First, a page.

There are different ways to respond to a crisis. The first is to bellyache about it. We can document what’s wrong with our institutions, expose the bad guys, complain and write letters, maybe even go to rallies. That’s the first way: to seek improvement by calling for improvement. The second way is to tackle the problem at the surface level. If we think Washington is dysfunctional, we can work to elect a congressman who seems different from the rest. If we think academia is too liberal, we can push for a conservative speaker who will offer an alternative point of view. That’s the second way: to make improvements on the margin. It’s needed, but it’s not enough.
At The King’s College we offer a third way. We don’t just want to document the problem; we want to be part of the solution. We aren’t satisfied with improvements on the margin; we want to help transform the core institutions of society. In short, we are here to make a difference. That’s why we’re in New York City, the capital of the world. One has to be in the capital of the world to understand the world, and only when one understands the world can one change it. That’s what we’re about at King’s: changing the world.
How can we do that? Each year we seek to send several hundred students out into the mainstream institutions of society. These students will go to Wall Street, to Silicon Valley, and to leading corporations. They will go to Capitol Hill and the White House, to Fox News, and to ABC. They will go to Hollywood, to graduate school at Duke and Columbia, and to such entrepreneurial hot spots as Hong Kong and Shanghai and Bangalore. Imagine the impact on America and on the world if King’s were to dispatch five hundred or a thousand students a year into key positions.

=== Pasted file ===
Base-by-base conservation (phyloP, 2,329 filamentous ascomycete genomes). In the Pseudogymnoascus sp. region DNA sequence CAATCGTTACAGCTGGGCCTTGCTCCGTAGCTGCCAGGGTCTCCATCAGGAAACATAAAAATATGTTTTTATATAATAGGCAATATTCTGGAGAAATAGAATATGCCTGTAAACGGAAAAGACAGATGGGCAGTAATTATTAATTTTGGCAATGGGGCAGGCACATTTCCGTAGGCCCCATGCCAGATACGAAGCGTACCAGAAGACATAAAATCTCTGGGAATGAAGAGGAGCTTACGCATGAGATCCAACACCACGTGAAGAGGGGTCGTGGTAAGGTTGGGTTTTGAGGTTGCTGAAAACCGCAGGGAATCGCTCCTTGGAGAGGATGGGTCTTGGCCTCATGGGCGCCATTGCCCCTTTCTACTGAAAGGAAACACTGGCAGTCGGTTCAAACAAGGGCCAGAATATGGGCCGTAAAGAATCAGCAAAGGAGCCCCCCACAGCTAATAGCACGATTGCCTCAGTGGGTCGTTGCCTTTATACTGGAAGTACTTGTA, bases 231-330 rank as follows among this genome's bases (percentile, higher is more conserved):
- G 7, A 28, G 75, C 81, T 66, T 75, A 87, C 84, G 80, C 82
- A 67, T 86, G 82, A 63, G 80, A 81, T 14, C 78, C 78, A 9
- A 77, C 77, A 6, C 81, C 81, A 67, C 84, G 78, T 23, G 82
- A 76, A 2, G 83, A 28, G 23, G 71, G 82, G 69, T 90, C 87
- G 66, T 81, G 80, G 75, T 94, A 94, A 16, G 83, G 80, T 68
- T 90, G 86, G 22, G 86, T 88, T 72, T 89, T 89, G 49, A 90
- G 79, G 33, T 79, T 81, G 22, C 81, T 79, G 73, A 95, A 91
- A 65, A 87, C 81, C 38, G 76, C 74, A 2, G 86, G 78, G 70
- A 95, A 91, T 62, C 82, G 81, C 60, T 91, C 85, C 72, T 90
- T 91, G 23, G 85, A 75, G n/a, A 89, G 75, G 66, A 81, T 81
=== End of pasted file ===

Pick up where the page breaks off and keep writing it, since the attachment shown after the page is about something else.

Many Christian institutions seek to shelter their students from society. Even if they succeed, they marginalize those students because, in shutting them out from mainstream institutions, they leave them with no access to those institutions. Right now, if someone were to ask me, “What is the Christian capital of America?” I’d have to say Orlando, Florida, or Colorado Springs, Colorado, or Tupelo, Mississippi. The problem, of course, is that the major political and economic and cultural decisions in America are made in New York, Washington, Boston, Chicago, Los Angeles, and San Francisco. These are the secular capitals of America. If we want to make a real difference, we have to go where the action is.
At King’s, if I may borrow a phrase from Matthew Arnold, we expose students to the best that is being thought and said. Our core curriculum is built around the ideas that shape nations: politics, philosophy, and economics. Some people may wonder, what’s the point of learning about all that? Well, politics is about who is in charge and for what purposes. Economics is about how we eat and survive and prosper, about what’s to be done with wealth and poverty. Philosophy is about what and why: what is truth, what is justice, why is there a universe, what is happiness, what is the purpose of life. All these words are in the Bible, hundreds of times in various forms. And these are practical questions. By figuring them out, we are better prepared not only to have successful careers but also to be good citizens and to live full and happy lives.
Our goal is knowledge, but knowledge applied to the world in which we live. Our mission is academic excellence, but not excellence for its own sake or effort and achievement for their own sake. Rather, our goal is effort and achievement for the sake of America, for the sake of society, and for the building of God’s kingdom. We are a Christian college. We are not embarrassed by that; we are motivated by that. We are, one might say, unapologetically Christian.